School of Medicine
Showing 51-60 of 65 Results
Elaine and John Chambers Professor of Pediatric Cancer and Professor of Genetics
Current Research and Scholarly InterestsWe investigate the mechanisms by which normal cells become tumor cells, and we combine genetics, genomics, and proteomics approaches to investigate the differences between the proliferative response in response to injury and the hyperproliferative phenotype of cancer cells and to identify novel therapeutic targets in cancer cells.
Assistant Professor of Genetics
Current Research and Scholarly InterestsWe study the organizing principles of the genome and how these principles regulate cell identity and developmental switches. We combine Biochemistry and Biophysical methods such as NMR and Hydrogen-Deuterium Exchange-MS with Cell Biology, and Genetics to explore genome organization across length and time scales and understand how cells leverage the diverse biophysical properties of chromatin to regulate genome function.
Professor of Genetics
Current Research and Scholarly InterestsEvolution and the adaptive landscape using yeast as a model; Defining yeast transcriptomes; chromosomal evolution in hybrid yeast species
Professor of Pathology and of Genetics
Current Research and Scholarly InterestsWe have a highly collaborative research program in the evolutionary genomics of cancer. We apply well-established principles of phylogenetics to cancer evolution on the basis of whole genome sequencing and functional genomics data of multiple tumor samples from the same patient. Introductions to our work and the concepts we apply are best found in the Newburger et al paper in Genome Research and the Sidow and Spies review in TIGS.
More information can be found here: http://www.sidowlab.org
Michael Snyder, Ph.D.
Stanford W. Ascherman Professor of Genetics
Current Research and Scholarly InterestsOur laboratory use different omics approaches to study a) regulatory networks, b) intra- and inter-species variation which differs primarily at the level of regulatory information c) human health and disease. For the later we have established integrated Personal Omics Profiling (iPOP), an analysis that combines longitudinal analyses of genomic, transcriptomic, proteomic, metabolomic, DNA methylation, microbiome and autoantibody profiles to monitor healthy and disease states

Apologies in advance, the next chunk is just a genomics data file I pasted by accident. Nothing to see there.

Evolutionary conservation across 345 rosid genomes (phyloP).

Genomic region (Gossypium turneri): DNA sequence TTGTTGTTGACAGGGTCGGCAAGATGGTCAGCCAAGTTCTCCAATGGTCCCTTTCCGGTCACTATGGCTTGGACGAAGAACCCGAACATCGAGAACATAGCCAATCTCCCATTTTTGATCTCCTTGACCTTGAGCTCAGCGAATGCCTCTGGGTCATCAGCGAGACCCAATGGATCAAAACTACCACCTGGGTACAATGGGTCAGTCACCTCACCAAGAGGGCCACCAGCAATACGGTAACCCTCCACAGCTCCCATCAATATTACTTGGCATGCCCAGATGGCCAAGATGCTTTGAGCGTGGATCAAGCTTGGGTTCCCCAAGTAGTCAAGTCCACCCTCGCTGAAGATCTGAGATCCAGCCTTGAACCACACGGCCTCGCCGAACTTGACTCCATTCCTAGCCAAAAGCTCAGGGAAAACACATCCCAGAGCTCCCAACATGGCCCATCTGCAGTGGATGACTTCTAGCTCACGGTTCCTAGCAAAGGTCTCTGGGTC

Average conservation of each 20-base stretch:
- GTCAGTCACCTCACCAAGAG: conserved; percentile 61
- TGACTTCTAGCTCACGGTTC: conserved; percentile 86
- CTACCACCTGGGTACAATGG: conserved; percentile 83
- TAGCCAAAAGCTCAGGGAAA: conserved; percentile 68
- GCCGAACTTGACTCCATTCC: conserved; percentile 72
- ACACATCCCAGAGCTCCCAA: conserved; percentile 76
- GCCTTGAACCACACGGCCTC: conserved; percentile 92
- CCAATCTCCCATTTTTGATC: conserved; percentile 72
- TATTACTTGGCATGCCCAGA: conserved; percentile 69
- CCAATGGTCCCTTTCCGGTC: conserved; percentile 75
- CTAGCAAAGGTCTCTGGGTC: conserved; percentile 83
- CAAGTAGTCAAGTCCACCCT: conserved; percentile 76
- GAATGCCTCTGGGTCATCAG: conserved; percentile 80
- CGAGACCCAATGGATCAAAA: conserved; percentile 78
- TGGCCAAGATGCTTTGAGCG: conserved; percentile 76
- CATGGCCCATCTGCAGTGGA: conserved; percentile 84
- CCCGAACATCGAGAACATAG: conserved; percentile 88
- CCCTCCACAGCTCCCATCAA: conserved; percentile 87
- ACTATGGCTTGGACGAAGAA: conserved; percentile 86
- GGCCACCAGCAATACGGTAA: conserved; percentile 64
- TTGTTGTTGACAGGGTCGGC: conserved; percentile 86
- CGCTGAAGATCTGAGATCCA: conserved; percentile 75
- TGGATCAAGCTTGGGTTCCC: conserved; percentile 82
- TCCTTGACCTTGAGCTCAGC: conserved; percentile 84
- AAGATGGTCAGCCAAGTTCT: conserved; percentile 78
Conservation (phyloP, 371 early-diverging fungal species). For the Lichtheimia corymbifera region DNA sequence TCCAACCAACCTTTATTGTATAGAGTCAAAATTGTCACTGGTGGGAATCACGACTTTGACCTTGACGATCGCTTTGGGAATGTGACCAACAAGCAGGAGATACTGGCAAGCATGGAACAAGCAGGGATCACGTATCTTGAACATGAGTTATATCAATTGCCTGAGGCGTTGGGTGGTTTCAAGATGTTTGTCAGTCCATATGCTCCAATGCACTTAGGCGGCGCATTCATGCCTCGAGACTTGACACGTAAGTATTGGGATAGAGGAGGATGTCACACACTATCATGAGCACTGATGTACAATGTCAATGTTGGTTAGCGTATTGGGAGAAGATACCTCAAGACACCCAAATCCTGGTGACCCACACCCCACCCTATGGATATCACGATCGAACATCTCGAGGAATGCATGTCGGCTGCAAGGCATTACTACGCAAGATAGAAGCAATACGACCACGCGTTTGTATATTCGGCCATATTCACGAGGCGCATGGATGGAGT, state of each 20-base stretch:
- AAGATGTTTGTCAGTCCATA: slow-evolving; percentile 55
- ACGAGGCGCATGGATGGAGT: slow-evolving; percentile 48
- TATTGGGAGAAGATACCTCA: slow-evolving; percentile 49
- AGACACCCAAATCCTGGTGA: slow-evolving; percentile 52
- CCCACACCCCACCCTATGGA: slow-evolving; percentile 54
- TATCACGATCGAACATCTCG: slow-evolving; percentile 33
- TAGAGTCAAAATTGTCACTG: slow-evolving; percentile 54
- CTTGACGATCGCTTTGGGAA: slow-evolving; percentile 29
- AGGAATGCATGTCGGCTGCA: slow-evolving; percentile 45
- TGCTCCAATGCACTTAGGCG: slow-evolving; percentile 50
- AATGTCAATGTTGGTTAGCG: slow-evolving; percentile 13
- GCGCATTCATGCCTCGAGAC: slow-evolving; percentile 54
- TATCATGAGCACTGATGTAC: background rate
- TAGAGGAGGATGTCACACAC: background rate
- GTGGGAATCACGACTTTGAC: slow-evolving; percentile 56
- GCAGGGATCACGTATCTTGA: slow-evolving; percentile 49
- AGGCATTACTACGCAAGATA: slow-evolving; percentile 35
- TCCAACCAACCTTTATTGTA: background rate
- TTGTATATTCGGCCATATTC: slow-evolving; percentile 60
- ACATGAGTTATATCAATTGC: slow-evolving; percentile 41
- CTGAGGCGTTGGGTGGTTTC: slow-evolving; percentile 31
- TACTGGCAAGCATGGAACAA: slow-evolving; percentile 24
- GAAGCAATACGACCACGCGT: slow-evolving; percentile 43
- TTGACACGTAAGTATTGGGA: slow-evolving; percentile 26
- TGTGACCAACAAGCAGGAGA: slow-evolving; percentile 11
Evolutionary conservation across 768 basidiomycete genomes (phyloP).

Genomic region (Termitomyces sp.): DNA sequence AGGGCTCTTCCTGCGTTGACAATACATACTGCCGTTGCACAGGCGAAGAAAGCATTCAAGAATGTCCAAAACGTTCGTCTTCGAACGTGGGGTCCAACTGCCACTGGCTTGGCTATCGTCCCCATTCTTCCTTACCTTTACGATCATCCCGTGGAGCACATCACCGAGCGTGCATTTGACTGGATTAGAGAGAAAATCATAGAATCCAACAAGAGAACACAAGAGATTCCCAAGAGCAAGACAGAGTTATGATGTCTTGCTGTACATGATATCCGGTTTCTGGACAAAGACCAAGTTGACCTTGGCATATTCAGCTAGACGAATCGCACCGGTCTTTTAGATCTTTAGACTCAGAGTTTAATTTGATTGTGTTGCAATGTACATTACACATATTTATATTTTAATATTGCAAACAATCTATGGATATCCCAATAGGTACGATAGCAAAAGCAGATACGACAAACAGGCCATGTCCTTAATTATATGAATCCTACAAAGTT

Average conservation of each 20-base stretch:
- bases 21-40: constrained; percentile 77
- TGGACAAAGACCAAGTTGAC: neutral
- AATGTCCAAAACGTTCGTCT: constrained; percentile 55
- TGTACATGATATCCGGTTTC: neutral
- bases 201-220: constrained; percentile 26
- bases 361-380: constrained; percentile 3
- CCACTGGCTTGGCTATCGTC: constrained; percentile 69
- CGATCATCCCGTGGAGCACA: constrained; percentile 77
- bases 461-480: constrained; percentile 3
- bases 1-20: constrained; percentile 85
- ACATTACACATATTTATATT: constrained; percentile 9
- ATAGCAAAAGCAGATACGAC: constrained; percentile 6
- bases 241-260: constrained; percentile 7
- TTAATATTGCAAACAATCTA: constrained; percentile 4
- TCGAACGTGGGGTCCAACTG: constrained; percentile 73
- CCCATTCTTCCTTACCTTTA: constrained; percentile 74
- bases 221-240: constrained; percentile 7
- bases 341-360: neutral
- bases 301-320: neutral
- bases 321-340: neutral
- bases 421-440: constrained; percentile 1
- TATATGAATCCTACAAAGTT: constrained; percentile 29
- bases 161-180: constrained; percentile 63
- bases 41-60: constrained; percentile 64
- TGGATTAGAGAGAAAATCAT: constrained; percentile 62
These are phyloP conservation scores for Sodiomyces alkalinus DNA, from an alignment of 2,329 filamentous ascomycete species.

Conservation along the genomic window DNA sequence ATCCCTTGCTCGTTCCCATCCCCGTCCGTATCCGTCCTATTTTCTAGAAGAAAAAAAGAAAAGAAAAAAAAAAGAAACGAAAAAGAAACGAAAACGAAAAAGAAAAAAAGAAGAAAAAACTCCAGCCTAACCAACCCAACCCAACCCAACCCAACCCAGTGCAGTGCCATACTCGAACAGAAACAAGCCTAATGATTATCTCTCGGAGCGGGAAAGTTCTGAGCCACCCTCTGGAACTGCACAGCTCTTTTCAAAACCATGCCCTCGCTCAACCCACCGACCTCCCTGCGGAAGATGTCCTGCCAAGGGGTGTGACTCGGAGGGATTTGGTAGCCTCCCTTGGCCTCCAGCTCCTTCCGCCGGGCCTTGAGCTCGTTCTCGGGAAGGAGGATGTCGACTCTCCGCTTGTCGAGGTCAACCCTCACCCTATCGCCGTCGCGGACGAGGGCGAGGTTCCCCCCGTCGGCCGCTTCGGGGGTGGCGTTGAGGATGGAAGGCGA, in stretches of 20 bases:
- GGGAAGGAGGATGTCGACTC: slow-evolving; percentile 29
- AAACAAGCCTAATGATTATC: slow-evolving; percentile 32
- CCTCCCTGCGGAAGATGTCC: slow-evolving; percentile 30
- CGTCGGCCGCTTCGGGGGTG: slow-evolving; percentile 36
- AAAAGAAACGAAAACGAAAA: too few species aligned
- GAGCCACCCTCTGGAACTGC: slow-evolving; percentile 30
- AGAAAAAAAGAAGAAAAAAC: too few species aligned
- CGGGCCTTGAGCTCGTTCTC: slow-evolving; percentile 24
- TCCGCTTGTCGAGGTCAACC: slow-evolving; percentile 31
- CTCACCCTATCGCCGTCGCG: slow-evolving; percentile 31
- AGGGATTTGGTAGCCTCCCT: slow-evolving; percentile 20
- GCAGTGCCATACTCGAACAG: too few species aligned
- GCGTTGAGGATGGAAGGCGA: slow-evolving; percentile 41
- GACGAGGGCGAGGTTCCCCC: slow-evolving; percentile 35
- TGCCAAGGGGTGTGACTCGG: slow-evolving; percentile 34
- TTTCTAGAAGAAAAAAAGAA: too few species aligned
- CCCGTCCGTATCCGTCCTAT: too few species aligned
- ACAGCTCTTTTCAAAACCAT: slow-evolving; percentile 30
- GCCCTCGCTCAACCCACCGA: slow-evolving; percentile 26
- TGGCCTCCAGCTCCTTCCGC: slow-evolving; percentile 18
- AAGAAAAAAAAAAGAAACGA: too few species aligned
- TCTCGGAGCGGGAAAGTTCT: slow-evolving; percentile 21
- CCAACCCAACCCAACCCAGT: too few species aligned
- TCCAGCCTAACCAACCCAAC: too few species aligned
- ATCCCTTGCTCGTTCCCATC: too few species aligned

Dieter Schwarz Foundation Endowed Professor and Professor of Genetics
Current Research and Scholarly InterestsWe apply diverse genomic approaches to understand how genetic variation affects health and disease by: 1) functional and mechanistic analyses of gene regulation, 2) studies of meiotic recombination and inheritance, 3) analyses of genetic and environmental interactions, and 4) characterization of diseases in human cells and model organisms. We integrate wet lab and computational genomic, transcriptomic, proteomic and metabolic approaches, and develop technologies to enable personalized medicine.
Professor of Genetics and, by courtesy, of Statistics
Current Research and Scholarly InterestsDevelop statistical and computational methods for population genomics analyses; modeling human evolutionary history; genetic association studies in admixed populations.
Professor of Genetics, of Biology and, by courtesy, of Chemistry
Current Research and Scholarly InterestsWe develop chemogenetic and optogenetic technologies for probing and manipulating protein networks, cellular RNA, and the function of mitochondria and the mammalian brain. Our technologies draw from protein engineering, directed evolution, chemical biology, organic synthesis, high-resolution microscopy, genetics, and computational design.
Alexander Eckehart Urban
Associate Professor of Psychiatry and Behavioral Sciences (Major Laboratories and Clinical Translational Neurosciences Incubator) and of Genetics
Current Research and Scholarly InterestsComplex behavioral and neuropsychiatric phenotypes often have a strong genetic component. This genetic component is often extremely complex and difficult to dissect. The current revolution in genome technology means that we can avail ourselves to tools that make it possible for the first time to begin understanding the complex genetic and epigenetic interactions at the basis of the human mind.